|Objective Force to Be `System of Systems' |
Objective Force to Be `System of Systems'
By Joe Burlas, Army News Service.
Washington D.C. -- (ANS) November 14, 2001 -- Army Chief of Staff Gen. Eric K. Shinseki may not know exactly what the future Objective Force will look like, but he is sure that it will be built as a networked system of systems, keep the Army from becoming irrelevant and be fielded this decade.
Shinseki made those observations while addressing an Association of the U.S. Army symposium held in Washington Nov. 8-9.
"'I don't know' does not mean 'I don't care,'" Shinseki said in reference to moving Transformation ahead without firm blueprints on the table for the Objective Force. "...The science and technology insights and breakthroughs are being discovered today in labs, workshops and simulations centers all across the country. We're looking for capabilities that will gird a capabilities-based force for the full spectrum of missions we will face in the 21st century."
Shortly after assuming the Army's top leadership position a little more than two years ago, Shinseki announced his vision for a future Objective Force that would be more deployable than current heavy divisions, yet have more lethal firepower than today's airborne and light divisions. The move toward his vision is known as Transformation.
The chief talked about the only map he has permanently placed in his office since he moved in. It depicts the landmass surrounding the Caspian Sea -- including Afghanistan -- in Central Asia. Because of the remoteness and poor lines of communication in the area, Shinseki said it reminded him on a daily basis of the importance of Transformation.
"We must be able to project power anywhere in the world -- not just in the easily accessible areas with multiple air and sea ports of debarkation, but in the most remote, landlocked and infrastructure-poor areas as well," Shinseki said. "That goal was critical as we crafted the Army Vision over two years ago. Our current operations in Central Asia reinforce the need for Objective Force capabilities as we balance this global war against the asymmetrics of international terrorism with the regional threats that demand our attention and a need for conventional warfighting prowess."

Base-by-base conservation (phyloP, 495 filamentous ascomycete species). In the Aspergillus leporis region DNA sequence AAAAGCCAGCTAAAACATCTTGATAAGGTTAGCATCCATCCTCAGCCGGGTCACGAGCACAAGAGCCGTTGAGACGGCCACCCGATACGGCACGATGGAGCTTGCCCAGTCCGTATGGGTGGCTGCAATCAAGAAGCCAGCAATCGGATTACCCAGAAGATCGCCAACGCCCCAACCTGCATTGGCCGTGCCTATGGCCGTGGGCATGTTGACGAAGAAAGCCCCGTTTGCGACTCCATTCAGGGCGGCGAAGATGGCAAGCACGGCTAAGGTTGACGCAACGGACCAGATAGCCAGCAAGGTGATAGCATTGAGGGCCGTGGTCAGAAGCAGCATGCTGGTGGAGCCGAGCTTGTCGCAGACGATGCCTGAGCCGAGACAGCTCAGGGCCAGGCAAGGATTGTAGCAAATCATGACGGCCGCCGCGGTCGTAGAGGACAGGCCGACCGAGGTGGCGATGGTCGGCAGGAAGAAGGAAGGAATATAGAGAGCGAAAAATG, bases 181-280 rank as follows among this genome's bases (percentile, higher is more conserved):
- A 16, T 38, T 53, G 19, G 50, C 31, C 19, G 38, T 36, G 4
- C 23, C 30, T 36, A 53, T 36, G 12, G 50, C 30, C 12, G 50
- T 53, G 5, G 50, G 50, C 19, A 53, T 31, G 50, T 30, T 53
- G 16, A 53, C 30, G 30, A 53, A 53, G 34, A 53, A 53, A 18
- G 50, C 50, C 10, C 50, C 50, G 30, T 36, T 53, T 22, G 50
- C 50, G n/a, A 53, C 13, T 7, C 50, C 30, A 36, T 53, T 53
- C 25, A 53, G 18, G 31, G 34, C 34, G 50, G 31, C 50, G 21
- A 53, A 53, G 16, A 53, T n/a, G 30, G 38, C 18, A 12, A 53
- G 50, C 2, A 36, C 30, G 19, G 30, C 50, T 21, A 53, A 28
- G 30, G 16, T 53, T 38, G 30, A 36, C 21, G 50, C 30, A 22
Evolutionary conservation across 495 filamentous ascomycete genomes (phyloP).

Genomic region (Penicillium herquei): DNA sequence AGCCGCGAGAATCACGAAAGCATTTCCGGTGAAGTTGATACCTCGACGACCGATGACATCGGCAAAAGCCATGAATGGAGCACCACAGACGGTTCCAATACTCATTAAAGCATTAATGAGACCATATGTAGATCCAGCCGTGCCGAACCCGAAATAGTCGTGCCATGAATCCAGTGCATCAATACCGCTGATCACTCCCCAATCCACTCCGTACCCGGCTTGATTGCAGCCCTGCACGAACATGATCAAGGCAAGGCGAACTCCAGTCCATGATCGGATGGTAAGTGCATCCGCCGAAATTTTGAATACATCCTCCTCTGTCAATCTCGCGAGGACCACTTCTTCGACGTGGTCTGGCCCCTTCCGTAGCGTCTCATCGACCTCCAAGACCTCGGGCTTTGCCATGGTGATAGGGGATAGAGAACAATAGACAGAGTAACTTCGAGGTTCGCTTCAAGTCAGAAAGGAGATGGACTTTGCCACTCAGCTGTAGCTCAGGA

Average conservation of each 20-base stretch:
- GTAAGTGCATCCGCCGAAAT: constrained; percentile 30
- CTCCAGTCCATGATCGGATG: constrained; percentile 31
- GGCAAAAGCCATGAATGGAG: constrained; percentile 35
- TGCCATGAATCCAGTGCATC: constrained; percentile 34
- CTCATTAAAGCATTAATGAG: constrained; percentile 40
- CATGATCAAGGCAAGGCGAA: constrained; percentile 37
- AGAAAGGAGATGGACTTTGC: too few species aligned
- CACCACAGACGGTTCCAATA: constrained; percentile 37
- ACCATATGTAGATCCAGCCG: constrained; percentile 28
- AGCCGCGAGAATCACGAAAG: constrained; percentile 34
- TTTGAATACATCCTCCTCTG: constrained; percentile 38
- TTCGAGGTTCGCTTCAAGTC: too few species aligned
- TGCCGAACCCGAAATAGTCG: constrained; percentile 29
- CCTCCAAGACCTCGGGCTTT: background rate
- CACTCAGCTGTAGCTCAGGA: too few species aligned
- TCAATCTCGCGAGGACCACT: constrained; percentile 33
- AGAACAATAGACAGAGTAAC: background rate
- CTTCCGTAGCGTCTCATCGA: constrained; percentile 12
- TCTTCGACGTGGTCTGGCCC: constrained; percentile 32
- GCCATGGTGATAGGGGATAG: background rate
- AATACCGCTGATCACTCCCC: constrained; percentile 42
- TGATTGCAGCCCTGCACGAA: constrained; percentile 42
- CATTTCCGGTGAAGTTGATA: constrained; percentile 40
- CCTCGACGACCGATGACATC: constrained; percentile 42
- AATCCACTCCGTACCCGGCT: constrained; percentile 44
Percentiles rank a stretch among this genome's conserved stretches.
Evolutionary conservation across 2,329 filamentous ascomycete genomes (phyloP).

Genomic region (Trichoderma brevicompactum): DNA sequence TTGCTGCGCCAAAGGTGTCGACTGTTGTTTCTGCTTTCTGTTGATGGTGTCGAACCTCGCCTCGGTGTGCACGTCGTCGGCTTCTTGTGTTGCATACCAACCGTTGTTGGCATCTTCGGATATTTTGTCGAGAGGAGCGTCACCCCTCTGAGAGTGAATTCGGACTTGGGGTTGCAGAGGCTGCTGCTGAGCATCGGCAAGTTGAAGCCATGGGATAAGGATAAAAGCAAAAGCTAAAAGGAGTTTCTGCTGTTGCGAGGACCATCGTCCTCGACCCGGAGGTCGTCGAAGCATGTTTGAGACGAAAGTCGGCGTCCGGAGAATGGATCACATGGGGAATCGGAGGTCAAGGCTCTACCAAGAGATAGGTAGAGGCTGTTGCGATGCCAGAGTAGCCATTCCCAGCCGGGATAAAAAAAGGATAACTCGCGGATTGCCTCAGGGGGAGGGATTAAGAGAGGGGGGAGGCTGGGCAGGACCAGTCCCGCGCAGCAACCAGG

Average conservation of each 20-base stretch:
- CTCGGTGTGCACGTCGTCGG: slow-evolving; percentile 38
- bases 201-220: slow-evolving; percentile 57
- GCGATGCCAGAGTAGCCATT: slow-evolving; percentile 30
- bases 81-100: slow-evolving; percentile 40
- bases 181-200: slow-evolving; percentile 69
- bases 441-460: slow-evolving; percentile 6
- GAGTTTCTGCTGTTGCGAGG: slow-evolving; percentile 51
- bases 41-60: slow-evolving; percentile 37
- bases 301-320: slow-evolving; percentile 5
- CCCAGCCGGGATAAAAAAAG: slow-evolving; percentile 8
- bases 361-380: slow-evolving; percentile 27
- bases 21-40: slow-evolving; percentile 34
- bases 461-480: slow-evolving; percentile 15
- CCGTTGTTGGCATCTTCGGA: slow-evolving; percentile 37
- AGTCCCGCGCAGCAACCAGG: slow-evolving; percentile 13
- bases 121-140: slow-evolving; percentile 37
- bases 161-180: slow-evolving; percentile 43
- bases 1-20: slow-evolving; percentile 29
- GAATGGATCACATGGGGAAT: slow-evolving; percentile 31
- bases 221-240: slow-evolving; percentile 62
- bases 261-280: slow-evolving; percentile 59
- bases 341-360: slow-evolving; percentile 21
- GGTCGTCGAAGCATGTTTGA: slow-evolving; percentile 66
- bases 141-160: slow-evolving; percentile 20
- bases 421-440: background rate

The danger of the Army not transforming into a force that can project real sustainable combat power anywhere in the world is the Army becoming irrelevant to national security, he said.
The primary vehicle for Transformation is the yet-to-be-developed Future Combat System. The envisioned FCS will be networked to allow real-time situational awareness and require less logistics and maintenance than current combat systems. It will also be able to operate more effectively in joint operations.
However, Transformation isn't just about new equipment, Shinseki said, it is also about people.
"All the weapons in the world are useless without the intellect, dedication and remarkable sense of duty of the American soldier walking point for our nation," he said. "This is all about our soldiers; they remain the centerpiece of our formations. They are the ones who have won our past wars for 226 years; they are the ones who will win this war; and they will win the wars to come."
Shinseki said he will spend the remaining two years of his tenure as chief of staff of the Army building irreversible momentum to field the Objective Force this decade.
Mentioning last year's annual AUSA symposium where had he first announced the fielding of the controversial black beret, Shinseki got loud laughs when he said that soldiers would not be issued umbrellas or brown aviator jackets in the coming year.